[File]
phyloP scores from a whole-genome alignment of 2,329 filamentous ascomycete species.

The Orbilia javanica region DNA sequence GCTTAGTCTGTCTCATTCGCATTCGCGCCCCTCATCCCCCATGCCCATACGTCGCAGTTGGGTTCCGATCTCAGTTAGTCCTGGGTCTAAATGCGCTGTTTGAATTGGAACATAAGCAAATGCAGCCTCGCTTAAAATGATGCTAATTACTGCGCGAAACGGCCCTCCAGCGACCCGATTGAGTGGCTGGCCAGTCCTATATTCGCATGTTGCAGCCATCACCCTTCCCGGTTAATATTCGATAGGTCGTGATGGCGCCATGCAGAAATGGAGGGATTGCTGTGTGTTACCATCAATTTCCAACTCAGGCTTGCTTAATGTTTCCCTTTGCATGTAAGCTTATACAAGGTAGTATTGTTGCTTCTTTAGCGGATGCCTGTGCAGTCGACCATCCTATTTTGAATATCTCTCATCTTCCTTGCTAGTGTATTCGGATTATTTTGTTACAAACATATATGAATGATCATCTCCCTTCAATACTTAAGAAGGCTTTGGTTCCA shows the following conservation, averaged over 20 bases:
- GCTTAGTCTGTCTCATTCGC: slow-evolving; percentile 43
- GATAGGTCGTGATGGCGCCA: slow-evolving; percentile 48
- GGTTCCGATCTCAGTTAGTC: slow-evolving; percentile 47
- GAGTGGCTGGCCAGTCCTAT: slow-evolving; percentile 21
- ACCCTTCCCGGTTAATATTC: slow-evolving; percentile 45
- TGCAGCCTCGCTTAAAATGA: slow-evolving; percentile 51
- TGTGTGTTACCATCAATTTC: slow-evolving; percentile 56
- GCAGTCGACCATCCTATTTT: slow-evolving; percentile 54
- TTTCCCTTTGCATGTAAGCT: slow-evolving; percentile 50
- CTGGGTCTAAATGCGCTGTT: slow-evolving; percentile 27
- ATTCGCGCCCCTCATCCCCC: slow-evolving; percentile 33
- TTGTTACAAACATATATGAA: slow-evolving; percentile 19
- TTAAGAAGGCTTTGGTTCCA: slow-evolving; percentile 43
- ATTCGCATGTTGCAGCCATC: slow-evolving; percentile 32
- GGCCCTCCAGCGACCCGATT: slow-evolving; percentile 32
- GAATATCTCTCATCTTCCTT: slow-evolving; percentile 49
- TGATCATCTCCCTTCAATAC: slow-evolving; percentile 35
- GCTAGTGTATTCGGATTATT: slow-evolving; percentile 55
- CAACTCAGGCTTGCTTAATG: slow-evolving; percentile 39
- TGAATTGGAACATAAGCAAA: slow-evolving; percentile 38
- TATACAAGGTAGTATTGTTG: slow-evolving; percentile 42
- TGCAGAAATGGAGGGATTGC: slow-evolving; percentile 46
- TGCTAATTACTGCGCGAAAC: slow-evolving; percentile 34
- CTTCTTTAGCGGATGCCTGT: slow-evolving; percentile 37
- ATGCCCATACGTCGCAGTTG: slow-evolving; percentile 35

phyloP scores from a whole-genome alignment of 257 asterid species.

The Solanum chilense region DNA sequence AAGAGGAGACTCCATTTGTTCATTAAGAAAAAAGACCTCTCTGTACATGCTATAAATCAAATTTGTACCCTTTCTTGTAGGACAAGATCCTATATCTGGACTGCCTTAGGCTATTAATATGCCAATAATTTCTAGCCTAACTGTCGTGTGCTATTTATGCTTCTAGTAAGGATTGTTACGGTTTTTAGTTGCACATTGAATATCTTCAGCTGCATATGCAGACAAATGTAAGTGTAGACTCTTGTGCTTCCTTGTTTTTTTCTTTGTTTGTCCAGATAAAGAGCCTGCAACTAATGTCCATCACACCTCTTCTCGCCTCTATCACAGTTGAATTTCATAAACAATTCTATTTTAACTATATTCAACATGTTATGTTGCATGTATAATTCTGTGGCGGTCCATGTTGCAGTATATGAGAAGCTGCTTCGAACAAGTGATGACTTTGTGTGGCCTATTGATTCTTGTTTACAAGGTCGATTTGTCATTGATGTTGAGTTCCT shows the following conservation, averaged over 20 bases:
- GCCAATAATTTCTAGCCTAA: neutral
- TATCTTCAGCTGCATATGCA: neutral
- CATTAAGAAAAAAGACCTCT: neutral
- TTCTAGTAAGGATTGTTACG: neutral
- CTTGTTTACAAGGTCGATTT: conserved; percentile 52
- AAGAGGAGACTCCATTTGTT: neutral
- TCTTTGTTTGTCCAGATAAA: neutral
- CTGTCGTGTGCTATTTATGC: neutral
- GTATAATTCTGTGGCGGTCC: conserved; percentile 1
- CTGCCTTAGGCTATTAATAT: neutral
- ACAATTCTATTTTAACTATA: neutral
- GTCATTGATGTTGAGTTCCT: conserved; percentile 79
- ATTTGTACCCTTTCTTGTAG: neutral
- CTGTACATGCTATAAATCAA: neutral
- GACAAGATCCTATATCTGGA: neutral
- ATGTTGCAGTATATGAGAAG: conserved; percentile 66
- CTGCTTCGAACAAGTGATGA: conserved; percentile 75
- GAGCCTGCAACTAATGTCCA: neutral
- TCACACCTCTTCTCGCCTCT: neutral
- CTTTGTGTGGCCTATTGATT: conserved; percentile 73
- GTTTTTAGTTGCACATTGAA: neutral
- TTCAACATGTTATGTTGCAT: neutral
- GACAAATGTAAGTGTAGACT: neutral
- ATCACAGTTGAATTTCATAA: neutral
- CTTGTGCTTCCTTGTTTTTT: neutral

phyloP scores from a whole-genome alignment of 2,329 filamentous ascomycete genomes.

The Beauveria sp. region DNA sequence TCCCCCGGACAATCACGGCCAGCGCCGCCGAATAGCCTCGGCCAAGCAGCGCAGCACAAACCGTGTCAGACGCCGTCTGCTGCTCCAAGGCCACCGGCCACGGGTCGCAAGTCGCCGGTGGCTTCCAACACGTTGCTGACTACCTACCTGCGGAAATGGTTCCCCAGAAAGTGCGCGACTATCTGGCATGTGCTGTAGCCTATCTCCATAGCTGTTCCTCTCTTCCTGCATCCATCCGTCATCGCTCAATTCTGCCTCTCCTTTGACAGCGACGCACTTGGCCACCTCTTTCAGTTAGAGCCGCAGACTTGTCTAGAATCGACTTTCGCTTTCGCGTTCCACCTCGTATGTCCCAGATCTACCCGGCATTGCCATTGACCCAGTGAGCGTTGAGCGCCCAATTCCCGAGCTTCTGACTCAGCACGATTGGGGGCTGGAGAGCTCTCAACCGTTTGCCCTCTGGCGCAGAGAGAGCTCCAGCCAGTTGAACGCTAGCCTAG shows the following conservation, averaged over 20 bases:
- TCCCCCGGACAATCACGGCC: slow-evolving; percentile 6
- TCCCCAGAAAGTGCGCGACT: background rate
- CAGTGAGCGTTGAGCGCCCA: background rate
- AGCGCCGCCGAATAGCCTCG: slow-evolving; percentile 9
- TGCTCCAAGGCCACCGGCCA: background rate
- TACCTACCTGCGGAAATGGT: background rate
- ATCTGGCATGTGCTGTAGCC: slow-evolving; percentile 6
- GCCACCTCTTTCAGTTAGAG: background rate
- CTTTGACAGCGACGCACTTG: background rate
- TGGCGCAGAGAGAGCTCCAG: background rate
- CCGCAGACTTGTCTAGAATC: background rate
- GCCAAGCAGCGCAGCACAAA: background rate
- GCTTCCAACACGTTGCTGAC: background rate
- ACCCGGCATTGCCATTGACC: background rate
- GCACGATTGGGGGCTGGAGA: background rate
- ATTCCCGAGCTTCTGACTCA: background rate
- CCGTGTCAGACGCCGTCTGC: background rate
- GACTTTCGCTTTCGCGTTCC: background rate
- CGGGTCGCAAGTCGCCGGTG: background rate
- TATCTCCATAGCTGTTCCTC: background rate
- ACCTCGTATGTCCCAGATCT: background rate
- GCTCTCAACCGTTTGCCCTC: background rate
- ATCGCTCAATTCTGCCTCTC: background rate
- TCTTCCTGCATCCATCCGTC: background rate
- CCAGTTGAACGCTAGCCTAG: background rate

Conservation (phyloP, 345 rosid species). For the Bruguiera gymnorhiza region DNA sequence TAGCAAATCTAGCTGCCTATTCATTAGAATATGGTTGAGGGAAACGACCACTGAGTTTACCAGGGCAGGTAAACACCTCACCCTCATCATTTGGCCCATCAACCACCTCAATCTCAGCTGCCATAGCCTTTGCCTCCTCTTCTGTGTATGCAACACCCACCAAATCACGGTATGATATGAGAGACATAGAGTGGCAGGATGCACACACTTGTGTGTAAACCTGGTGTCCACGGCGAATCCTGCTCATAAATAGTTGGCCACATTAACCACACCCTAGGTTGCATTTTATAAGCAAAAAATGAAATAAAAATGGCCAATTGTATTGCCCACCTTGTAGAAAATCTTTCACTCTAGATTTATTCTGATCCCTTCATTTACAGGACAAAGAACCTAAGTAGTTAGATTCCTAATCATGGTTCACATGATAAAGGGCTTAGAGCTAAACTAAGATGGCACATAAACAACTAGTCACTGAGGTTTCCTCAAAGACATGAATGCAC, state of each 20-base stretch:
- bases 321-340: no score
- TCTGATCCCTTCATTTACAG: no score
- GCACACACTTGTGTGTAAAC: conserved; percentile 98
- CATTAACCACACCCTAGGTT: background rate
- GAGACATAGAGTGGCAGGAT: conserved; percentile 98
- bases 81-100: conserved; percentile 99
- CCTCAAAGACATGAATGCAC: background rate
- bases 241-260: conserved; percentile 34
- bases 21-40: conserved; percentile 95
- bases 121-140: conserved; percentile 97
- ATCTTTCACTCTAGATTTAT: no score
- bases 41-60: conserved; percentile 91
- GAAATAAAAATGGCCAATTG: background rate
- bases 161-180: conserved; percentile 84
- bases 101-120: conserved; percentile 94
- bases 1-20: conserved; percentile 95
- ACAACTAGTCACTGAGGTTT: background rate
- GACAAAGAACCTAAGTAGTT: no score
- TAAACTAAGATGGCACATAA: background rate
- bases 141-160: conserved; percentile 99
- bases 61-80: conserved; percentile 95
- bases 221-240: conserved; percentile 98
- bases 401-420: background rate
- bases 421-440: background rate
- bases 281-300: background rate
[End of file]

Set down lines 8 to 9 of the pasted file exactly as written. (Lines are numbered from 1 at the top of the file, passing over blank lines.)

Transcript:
- TGCAGCCTCGCTTAAAATGA: slow-evolving; percentile 51
- TGTGTGTTACCATCAATTTC: slow-evolving; percentile 56